"As an academic with a proven track record of publications on youth issues and electoral participation I was asked to sit on the Commission's project board 15 months ago. The report that emerged yesterday is the considered outcome of the most serious attempt to engage with the issues of the age of electoral majority in the history of Britain.

Your assertion that the Commission's recommendations are made for "reasons that do not stand up to scrutiny and which are contrary to the conclusions of their own consultation exercise" is simply wrong in every regard. The report deals at length with all of the arguments presented to us in favour of votes at 16 but after full consideration it was decided that the case could not be made at present."

As James Graham states the four main reasons for opposing votes at 16 do not compute. They are narrowly based arguments which fail to address the key points put across by those arguing for this change. International comparisons are meaningless, whilst the idea of a maturity test is just ludicrous. I know some very articulate, intelligent and mature 16 year olds who would put others, twice their age, to shame on such a test. Are we now to say that you have to justify the quality of your participation in the electoral process before you are allowed a vote?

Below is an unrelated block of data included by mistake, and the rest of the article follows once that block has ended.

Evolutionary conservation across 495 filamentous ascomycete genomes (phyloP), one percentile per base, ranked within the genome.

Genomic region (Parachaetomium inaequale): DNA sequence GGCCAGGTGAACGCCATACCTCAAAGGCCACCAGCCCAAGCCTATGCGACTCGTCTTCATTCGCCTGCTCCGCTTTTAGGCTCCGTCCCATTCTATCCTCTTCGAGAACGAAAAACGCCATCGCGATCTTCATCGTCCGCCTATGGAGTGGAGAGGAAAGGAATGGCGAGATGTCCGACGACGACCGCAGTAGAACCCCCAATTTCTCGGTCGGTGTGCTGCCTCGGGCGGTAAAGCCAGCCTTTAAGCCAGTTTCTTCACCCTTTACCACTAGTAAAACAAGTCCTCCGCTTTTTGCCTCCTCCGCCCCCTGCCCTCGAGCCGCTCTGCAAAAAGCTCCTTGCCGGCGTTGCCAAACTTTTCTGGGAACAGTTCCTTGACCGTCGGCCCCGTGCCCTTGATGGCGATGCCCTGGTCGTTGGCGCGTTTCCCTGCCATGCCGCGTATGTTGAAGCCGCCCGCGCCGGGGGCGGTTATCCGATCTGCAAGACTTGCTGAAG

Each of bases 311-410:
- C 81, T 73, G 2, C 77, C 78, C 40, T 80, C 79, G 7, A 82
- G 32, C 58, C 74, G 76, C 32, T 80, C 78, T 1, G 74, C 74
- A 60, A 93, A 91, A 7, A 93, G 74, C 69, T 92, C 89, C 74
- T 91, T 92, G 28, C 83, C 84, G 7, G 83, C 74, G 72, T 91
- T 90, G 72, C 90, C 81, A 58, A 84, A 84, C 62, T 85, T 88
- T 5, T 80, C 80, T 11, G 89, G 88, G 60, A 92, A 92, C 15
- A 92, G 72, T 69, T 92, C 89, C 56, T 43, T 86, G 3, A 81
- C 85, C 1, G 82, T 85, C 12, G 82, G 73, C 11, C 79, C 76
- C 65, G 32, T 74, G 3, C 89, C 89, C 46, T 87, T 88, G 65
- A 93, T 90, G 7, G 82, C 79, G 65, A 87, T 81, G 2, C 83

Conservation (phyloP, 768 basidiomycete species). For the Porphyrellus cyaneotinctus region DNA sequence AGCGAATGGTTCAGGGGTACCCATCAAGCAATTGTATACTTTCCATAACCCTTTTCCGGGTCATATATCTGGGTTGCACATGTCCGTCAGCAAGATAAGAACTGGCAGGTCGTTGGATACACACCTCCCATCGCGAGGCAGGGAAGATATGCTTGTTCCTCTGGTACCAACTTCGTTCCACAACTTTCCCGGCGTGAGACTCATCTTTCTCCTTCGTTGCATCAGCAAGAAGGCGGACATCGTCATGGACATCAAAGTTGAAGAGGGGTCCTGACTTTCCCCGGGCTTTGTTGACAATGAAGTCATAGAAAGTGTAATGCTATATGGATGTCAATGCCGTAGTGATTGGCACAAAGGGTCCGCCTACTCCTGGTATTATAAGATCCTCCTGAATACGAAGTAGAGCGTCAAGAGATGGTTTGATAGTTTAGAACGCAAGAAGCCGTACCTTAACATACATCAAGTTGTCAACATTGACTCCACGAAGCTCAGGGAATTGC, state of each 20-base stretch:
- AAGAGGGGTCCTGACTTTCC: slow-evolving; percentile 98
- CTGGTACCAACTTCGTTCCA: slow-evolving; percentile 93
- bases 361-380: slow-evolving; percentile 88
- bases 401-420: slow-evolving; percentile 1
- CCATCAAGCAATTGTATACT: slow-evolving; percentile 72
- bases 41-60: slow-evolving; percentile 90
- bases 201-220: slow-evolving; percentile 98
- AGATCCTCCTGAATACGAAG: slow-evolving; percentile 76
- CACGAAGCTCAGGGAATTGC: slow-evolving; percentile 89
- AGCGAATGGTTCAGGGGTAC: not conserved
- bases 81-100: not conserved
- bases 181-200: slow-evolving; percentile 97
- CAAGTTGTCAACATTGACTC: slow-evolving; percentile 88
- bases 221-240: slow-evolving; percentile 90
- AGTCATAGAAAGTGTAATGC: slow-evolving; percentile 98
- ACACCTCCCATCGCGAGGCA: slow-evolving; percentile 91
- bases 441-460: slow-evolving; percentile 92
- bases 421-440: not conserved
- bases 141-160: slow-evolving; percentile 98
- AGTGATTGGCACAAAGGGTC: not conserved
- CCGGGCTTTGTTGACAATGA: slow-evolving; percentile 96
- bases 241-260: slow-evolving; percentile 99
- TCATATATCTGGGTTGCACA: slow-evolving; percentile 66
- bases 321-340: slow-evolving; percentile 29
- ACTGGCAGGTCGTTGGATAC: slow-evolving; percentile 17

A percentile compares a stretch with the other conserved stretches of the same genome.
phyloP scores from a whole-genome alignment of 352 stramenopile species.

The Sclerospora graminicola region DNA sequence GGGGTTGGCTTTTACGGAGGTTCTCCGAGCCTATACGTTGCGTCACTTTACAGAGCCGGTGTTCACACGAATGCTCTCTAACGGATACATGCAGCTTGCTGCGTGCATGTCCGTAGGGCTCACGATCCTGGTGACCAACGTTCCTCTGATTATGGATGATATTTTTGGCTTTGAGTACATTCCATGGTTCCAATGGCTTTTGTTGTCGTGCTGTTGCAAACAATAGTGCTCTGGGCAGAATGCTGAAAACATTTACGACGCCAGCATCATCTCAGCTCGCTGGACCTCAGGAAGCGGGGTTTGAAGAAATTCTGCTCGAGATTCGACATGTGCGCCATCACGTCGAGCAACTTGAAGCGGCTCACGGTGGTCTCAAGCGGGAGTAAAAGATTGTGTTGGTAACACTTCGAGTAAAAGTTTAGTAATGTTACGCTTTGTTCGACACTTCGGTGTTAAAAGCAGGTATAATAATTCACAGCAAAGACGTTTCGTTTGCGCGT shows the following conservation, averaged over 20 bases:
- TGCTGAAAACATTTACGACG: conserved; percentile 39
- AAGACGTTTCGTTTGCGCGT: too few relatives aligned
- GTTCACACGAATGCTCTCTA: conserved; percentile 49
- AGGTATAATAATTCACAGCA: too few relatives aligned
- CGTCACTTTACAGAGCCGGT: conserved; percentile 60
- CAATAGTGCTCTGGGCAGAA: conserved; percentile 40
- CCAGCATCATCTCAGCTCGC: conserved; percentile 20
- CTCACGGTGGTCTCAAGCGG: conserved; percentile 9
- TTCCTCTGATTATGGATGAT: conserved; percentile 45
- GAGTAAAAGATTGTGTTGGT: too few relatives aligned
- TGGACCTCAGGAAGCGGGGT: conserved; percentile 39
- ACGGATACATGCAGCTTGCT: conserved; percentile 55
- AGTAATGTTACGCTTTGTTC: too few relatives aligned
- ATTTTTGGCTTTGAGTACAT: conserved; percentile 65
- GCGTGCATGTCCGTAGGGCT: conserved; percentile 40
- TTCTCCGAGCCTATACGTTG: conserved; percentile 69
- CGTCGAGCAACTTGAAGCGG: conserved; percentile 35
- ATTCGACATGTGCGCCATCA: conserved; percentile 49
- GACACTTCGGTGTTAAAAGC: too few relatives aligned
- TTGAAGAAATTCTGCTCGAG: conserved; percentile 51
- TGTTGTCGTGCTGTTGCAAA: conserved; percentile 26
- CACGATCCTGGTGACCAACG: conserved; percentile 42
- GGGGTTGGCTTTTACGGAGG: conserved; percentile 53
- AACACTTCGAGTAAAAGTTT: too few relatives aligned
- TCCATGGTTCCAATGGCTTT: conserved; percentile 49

I have already dealt with voter turnout so this leaves the research. Having questioned my assertion that the Electoral Commision's conclusions contradict their own consultation exercise, Andrew Russell says:

"I'm glad you recognise that the Commission's consultation process was a success and that we remain good at "talking to people and listening". According to the most representative (and independent) poll of those aged 15 and over ever conducted 78% were against lowering the voting age to 16 (including 54% of those aged between 15 and 19). Perhaps some of those in favour of changing the eligibility for voting should do some more listening of their own."

It seems that the decision not to recommend votes at 16 was taken on the basis of an opinion poll. In other words, as I said in my original post, the Electoral Commission prefer to be led rather than to lead. An opinion poll is a snapshot at a point in time. It proves very little other than a group of people had a common view when they were asked for it. It does not test the arguments, it does not address the issues of enfranchisement or empowerment and it does not take into account the views of other stakeholders in the process, those who already have a vote.